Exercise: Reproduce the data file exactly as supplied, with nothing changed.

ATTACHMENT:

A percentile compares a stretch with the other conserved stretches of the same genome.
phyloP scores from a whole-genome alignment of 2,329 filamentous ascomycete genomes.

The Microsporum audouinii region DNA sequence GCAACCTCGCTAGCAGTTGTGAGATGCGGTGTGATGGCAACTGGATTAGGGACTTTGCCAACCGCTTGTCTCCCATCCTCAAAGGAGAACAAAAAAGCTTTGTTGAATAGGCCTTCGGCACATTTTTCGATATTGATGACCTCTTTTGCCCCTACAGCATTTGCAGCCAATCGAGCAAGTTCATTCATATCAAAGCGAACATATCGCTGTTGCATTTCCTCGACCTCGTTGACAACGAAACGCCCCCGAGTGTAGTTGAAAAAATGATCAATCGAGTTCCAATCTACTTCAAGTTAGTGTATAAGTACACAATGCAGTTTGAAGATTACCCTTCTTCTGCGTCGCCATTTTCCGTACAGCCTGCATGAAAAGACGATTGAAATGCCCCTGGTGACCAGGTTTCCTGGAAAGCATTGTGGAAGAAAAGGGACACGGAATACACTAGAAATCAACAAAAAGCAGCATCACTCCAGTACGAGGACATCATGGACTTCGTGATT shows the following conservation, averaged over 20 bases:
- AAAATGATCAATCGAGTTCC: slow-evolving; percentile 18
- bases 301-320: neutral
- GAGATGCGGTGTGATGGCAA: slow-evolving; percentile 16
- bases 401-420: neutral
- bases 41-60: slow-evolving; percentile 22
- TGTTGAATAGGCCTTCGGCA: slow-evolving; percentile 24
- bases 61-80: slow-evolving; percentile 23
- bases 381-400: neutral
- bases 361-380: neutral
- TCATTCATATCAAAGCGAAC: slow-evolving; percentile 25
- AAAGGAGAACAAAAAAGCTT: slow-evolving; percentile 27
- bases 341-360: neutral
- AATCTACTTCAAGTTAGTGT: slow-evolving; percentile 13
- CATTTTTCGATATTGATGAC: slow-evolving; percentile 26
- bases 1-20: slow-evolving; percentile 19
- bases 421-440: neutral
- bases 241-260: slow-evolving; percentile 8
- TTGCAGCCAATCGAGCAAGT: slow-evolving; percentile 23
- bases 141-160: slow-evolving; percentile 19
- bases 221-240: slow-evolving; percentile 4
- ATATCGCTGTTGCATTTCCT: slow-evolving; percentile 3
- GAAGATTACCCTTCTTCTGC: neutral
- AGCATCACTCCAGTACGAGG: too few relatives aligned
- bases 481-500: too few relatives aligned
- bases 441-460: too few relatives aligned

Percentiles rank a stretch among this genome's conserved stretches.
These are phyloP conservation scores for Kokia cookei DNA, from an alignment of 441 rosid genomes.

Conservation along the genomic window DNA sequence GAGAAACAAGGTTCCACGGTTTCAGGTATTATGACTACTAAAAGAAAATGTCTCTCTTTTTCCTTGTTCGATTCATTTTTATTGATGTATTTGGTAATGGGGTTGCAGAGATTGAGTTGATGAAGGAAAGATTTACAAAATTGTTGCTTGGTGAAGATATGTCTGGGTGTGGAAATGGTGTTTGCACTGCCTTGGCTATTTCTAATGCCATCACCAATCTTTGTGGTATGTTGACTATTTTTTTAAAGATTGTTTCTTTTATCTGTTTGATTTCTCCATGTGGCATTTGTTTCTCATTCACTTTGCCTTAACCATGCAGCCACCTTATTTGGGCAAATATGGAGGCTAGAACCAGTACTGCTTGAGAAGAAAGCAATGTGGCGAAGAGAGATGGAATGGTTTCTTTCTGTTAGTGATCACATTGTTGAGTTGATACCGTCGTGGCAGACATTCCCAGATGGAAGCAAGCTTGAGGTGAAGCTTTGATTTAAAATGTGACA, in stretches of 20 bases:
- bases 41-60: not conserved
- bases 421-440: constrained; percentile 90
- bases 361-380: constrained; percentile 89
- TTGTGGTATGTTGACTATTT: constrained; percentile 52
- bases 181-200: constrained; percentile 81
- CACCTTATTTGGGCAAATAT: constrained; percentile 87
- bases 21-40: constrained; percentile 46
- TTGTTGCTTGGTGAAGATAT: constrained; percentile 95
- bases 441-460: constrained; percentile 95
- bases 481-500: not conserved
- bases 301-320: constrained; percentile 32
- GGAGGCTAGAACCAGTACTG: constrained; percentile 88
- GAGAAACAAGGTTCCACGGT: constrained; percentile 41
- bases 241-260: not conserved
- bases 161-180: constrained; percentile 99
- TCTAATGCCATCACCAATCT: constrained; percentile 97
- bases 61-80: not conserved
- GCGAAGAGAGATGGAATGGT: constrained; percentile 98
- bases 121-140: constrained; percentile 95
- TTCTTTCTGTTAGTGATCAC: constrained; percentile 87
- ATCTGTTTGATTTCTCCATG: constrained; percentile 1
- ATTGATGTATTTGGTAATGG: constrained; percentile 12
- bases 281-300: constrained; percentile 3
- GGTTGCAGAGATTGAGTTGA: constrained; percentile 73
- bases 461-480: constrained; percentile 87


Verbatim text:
A percentile compares a stretch with the other conserved stretches of the same genome.
phyloP scores from a whole-genome alignment of 2,329 filamentous ascomycete genomes.

The Microsporum audouinii region DNA sequence GCAACCTCGCTAGCAGTTGTGAGATGCGGTGTGATGGCAACTGGATTAGGGACTTTGCCAACCGCTTGTCTCCCATCCTCAAAGGAGAACAAAAAAGCTTTGTTGAATAGGCCTTCGGCACATTTTTCGATATTGATGACCTCTTTTGCCCCTACAGCATTTGCAGCCAATCGAGCAAGTTCATTCATATCAAAGCGAACATATCGCTGTTGCATTTCCTCGACCTCGTTGACAACGAAACGCCCCCGAGTGTAGTTGAAAAAATGATCAATCGAGTTCCAATCTACTTCAAGTTAGTGTATAAGTACACAATGCAGTTTGAAGATTACCCTTCTTCTGCGTCGCCATTTTCCGTACAGCCTGCATGAAAAGACGATTGAAATGCCCCTGGTGACCAGGTTTCCTGGAAAGCATTGTGGAAGAAAAGGGACACGGAATACACTAGAAATCAACAAAAAGCAGCATCACTCCAGTACGAGGACATCATGGACTTCGTGATT shows the following conservation, averaged over 20 bases:
- AAAATGATCAATCGAGTTCC: slow-evolving; percentile 18
- bases 301-320: neutral
- GAGATGCGGTGTGATGGCAA: slow-evolving; percentile 16
- bases 401-420: neutral
- bases 41-60: slow-evolving; percentile 22
- TGTTGAATAGGCCTTCGGCA: slow-evolving; percentile 24
- bases 61-80: slow-evolving; percentile 23
- bases 381-400: neutral
- bases 361-380: neutral
- TCATTCATATCAAAGCGAAC: slow-evolving; percentile 25
- AAAGGAGAACAAAAAAGCTT: slow-evolving; percentile 27
- bases 341-360: neutral
- AATCTACTTCAAGTTAGTGT: slow-evolving; percentile 13
- CATTTTTCGATATTGATGAC: slow-evolving; percentile 26
- bases 1-20: slow-evolving; percentile 19
- bases 421-440: neutral
- bases 241-260: slow-evolving; percentile 8
- TTGCAGCCAATCGAGCAAGT: slow-evolving; percentile 23
- bases 141-160: slow-evolving; percentile 19
- bases 221-240: slow-evolving; percentile 4
- ATATCGCTGTTGCATTTCCT: slow-evolving; percentile 3
- GAAGATTACCCTTCTTCTGC: neutral
- AGCATCACTCCAGTACGAGG: too few relatives aligned
- bases 481-500: too few relatives aligned
- bases 441-460: too few relatives aligned

Percentiles rank a stretch among this genome's conserved stretches.
These are phyloP conservation scores for Kokia cookei DNA, from an alignment of 441 rosid genomes.

Conservation along the genomic window DNA sequence GAGAAACAAGGTTCCACGGTTTCAGGTATTATGACTACTAAAAGAAAATGTCTCTCTTTTTCCTTGTTCGATTCATTTTTATTGATGTATTTGGTAATGGGGTTGCAGAGATTGAGTTGATGAAGGAAAGATTTACAAAATTGTTGCTTGGTGAAGATATGTCTGGGTGTGGAAATGGTGTTTGCACTGCCTTGGCTATTTCTAATGCCATCACCAATCTTTGTGGTATGTTGACTATTTTTTTAAAGATTGTTTCTTTTATCTGTTTGATTTCTCCATGTGGCATTTGTTTCTCATTCACTTTGCCTTAACCATGCAGCCACCTTATTTGGGCAAATATGGAGGCTAGAACCAGTACTGCTTGAGAAGAAAGCAATGTGGCGAAGAGAGATGGAATGGTTTCTTTCTGTTAGTGATCACATTGTTGAGTTGATACCGTCGTGGCAGACATTCCCAGATGGAAGCAAGCTTGAGGTGAAGCTTTGATTTAAAATGTGACA, in stretches of 20 bases:
- bases 41-60: not conserved
- bases 421-440: constrained; percentile 90
- bases 361-380: constrained; percentile 89
- TTGTGGTATGTTGACTATTT: constrained; percentile 52
- bases 181-200: constrained; percentile 81
- CACCTTATTTGGGCAAATAT: constrained; percentile 87
- bases 21-40: constrained; percentile 46
- TTGTTGCTTGGTGAAGATAT: constrained; percentile 95
- bases 441-460: constrained; percentile 95
- bases 481-500: not conserved
- bases 301-320: constrained; percentile 32
- GGAGGCTAGAACCAGTACTG: constrained; percentile 88
- GAGAAACAAGGTTCCACGGT: constrained; percentile 41
- bases 241-260: not conserved
- bases 161-180: constrained; percentile 99
- TCTAATGCCATCACCAATCT: constrained; percentile 97
- bases 61-80: not conserved
- GCGAAGAGAGATGGAATGGT: constrained; percentile 98
- bases 121-140: constrained; percentile 95
- TTCTTTCTGTTAGTGATCAC: constrained; percentile 87
- ATCTGTTTGATTTCTCCATG: constrained; percentile 1
- ATTGATGTATTTGGTAATGG: constrained; percentile 12
- bases 281-300: constrained; percentile 3
- GGTTGCAGAGATTGAGTTGA: constrained; percentile 73
- bases 461-480: constrained; percentile 87